The Descendant Episode One, referred to as The Descendant for short, is the first in a five episode game series. What piqued my interest about this game was not just the post-apocalyptic story, because that certainly helped, but also its episodic nature. While The Descendant starts off strong with great graphics and a strong story opener, it becomes a rather underwhelming game quite quickly.
The Descendant takes place during three distinct time periods. The first is focused in the past, before the end of the world, the second in the future-past, after the end of the world, and the third in the present. As the world transcended into chaos through climate change, starvation and war, 4000 people were selected to survive the end of the world. These people were cryogenically preserved in underground bunkers and centuries after the end of the world, the bunkers opened and the descendants came out to start the world anew. The story switches between two playable characters, a janitor named Mia from the past, whose job is to keep one of the bunkers, ARK-01, running smoothly, and Donnie from the future-past who is part of the search team chosen to find out why the 108 descendants in ARK-01 have yet to return to the surface. These two time periods are brought together through the narration of Donnie in the present. The story is actually pretty good, but being the first episode of the series I found it should have set up the rest of the series better than it did.
There is no question that the underdeveloped story is caused by the minimal amount of gameplay. As a strictly single player experience, with the story being the only game mode, The Descendant needed to give players more than 45 minutes of gameplay to become really interested in episode one, which of course is really the introduction to the rest of the game. If the game was amazing at every turn, I could see how the 45 minutes of gameplay would be enough to get everyone hooked, but at the end of this first episode of The Descendant I was questioning if I was even invested enough to buy the rest of the game.
“The story is actually pretty good, but being the first episode of the series I found it should have set up the rest of the series better than it did.”
While Gaming Corps AB kept the controls simple, as suggested by the point-click adventure genre, the movement often lagged and the camera did not follow the the third person movement properly, causing your character to walk into walls and corners. This became frustrating quickly because at times the camera would jump to a different view and you would be left to readjust. The worst part was if you adjusted too much, and the camera might jump to the previous view again. While the controls were easy to use and very simple, the faulty camera readjustment and lag made it hard to enjoy the simplicity.
Throughout The Descendant there are player interactions with the computer AI, specifically Randolph, a snotty senator seemingly useless throughout the 45 minutes of gameplay, who is paired with Donnie, and Silas, the physician janitor that helps Mia through her tasks. It is obvious that Randolph and Silas are placed strategically to lead us through the story and other than a few discussions, The Descendant is focused on the main character 90% of the time. The majority of the game is played with background noises, varying minimally, and the only time the sound really mattered was during the narration or character interactions. Besides the introduction to the game and Donnie’s narration, nothing would be greatly impacted if the sound was turned off. By the end of the first episode I was left wishing that there was more computer interaction and conversation, as well as some kind of badass music to really get into the mood of the story.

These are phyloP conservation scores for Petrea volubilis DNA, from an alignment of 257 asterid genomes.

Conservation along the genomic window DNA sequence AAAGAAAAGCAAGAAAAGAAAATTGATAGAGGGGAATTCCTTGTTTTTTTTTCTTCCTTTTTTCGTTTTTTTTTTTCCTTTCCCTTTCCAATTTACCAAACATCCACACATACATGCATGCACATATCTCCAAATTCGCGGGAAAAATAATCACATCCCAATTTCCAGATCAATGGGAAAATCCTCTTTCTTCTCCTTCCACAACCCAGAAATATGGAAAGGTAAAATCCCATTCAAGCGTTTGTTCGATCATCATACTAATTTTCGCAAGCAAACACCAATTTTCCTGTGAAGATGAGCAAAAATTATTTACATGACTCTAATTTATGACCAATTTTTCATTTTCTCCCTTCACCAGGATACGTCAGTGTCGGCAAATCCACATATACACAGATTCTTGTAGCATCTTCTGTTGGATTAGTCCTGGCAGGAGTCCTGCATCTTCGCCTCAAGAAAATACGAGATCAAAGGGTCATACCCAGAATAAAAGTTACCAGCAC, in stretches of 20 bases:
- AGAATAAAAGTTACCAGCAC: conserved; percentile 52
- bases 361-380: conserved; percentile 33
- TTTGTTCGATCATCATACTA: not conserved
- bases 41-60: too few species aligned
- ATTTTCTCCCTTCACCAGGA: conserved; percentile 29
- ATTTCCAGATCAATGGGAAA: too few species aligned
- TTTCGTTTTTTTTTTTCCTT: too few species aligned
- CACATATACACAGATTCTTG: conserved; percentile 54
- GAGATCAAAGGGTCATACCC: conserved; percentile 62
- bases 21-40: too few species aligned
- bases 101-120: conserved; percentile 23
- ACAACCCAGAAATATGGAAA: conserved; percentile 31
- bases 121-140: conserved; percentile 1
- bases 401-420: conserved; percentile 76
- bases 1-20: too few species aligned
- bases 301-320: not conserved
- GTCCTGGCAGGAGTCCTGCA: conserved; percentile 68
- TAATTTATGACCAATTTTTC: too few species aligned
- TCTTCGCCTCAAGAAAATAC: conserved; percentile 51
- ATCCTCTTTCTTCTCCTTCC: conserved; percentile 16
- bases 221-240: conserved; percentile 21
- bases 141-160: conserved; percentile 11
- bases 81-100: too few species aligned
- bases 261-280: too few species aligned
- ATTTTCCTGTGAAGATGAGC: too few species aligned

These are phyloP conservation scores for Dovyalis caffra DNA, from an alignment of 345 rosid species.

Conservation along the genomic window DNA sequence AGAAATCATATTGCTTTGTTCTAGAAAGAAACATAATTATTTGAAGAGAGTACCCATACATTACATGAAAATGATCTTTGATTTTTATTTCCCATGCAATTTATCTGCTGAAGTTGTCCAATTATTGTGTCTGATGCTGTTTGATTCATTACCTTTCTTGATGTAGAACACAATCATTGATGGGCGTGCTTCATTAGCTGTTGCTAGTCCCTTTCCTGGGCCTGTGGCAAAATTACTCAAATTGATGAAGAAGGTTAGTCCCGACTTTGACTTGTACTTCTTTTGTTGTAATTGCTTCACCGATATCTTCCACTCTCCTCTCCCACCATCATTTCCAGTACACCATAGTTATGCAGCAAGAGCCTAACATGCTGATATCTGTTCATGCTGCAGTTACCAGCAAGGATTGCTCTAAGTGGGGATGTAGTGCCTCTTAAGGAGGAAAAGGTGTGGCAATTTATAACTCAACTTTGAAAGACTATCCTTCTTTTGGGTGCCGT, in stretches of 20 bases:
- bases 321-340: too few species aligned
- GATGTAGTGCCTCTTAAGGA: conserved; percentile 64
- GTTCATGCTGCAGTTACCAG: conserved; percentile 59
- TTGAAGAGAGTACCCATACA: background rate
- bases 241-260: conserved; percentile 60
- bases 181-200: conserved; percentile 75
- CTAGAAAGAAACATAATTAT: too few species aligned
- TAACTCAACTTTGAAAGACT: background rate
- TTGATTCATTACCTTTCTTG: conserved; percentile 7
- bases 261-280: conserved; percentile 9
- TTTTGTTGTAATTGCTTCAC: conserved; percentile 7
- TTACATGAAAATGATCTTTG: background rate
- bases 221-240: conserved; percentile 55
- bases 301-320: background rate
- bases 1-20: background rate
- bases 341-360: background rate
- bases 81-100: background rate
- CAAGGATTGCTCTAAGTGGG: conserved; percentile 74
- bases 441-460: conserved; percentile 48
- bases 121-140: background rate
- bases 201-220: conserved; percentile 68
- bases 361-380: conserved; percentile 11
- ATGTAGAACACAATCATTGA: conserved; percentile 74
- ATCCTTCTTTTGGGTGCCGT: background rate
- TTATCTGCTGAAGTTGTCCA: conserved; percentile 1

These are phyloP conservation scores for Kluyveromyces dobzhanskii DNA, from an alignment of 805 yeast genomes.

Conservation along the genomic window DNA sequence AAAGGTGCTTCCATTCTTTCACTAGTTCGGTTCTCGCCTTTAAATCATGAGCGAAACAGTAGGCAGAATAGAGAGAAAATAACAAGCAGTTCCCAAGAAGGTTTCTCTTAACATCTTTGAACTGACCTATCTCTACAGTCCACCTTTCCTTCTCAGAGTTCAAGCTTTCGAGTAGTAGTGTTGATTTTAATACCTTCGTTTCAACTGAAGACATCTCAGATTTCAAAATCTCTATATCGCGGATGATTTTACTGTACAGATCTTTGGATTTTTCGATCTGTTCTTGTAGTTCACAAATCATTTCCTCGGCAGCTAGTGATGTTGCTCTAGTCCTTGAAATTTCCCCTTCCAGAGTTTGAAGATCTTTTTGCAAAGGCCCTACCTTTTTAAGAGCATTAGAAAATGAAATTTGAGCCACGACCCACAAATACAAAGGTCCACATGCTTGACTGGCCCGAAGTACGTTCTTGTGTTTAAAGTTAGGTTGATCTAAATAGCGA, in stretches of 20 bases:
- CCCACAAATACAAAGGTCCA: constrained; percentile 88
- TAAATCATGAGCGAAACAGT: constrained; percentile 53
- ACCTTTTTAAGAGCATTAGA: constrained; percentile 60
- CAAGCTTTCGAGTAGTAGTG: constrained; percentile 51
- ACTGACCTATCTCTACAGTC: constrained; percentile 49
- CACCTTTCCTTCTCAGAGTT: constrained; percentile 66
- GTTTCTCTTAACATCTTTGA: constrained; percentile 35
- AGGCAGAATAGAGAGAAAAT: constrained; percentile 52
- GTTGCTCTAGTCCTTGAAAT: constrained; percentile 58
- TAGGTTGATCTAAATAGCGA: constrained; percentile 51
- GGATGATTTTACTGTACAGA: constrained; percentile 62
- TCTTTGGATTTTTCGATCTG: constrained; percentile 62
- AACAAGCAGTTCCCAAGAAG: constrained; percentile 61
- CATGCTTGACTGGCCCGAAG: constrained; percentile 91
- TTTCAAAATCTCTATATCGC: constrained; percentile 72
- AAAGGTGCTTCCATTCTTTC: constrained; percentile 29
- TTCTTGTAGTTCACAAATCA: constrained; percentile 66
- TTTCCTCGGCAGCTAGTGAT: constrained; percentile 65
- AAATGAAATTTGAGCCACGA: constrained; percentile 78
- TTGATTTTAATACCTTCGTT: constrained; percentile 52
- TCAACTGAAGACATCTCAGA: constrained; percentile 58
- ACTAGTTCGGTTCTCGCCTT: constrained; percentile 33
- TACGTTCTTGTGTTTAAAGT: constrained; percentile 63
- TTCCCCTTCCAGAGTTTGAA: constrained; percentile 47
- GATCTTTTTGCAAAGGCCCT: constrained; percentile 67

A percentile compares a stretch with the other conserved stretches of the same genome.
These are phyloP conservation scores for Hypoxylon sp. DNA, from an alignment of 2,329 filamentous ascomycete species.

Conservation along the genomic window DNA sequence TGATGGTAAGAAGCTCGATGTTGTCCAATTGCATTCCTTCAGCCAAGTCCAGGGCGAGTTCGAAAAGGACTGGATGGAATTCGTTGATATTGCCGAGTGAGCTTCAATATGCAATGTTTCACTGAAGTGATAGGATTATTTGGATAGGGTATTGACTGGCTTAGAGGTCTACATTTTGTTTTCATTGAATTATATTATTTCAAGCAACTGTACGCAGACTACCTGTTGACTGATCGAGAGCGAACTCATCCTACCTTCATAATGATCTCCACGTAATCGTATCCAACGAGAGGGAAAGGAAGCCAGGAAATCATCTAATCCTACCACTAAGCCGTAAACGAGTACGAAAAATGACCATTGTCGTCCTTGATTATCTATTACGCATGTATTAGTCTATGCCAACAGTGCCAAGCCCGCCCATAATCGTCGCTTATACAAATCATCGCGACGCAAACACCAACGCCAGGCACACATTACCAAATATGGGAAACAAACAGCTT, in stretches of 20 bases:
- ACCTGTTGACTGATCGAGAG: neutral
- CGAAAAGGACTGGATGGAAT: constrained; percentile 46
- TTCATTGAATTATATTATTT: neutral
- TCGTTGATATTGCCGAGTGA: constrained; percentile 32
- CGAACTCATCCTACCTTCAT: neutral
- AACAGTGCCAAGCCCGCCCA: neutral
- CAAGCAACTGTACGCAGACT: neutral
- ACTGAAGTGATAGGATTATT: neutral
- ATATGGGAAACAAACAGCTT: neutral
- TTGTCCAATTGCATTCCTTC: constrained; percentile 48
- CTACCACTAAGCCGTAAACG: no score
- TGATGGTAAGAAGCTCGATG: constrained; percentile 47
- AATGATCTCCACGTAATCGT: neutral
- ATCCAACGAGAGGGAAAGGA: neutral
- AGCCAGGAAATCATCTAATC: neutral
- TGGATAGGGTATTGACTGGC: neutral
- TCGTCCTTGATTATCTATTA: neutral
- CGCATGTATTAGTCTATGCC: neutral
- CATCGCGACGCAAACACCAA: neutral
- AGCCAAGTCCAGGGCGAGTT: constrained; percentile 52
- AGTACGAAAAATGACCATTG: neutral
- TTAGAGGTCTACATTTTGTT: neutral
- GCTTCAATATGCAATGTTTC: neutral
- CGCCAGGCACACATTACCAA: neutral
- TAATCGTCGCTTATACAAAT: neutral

While there was nothing overly negative about the graphics, they were underwhelming. If there was a bit more detail, the graphics would have been a huge stand out feature for The Descendant; instead they were just plain unimpressive. Something I did find enjoyable about the graphics however, were the costumes given to the characters, as well as the realistic news reports in the beginning. Speaking of the beginning, there were also clipping issues. Thankfully this dissipated quickly, otherwise I might not have been able to get through the game without cussing up a storm every few minutes.
Overall, the decent story, characters and narration made the game satisfactory, as did the simple controls, but the lack of gameplay, underwhelming graphics, slow movement and lag impacted the enjoyability of The Descendant greatly. I’m torn between wanting to see if the game gets better in the other four episodes, and leaving my playing time where it is. The story may get better, but it is doubtful that the rest of the problems will disappear. With a great story premise and an underwhelming delivery, The Descendant is just plain disappointing.
***A PC review code was provided by the Publisher***
- Decent story, characters, and narration
- Simple controls
- Slow movement adjustment
- Short gameplay
- Underwhelming graphics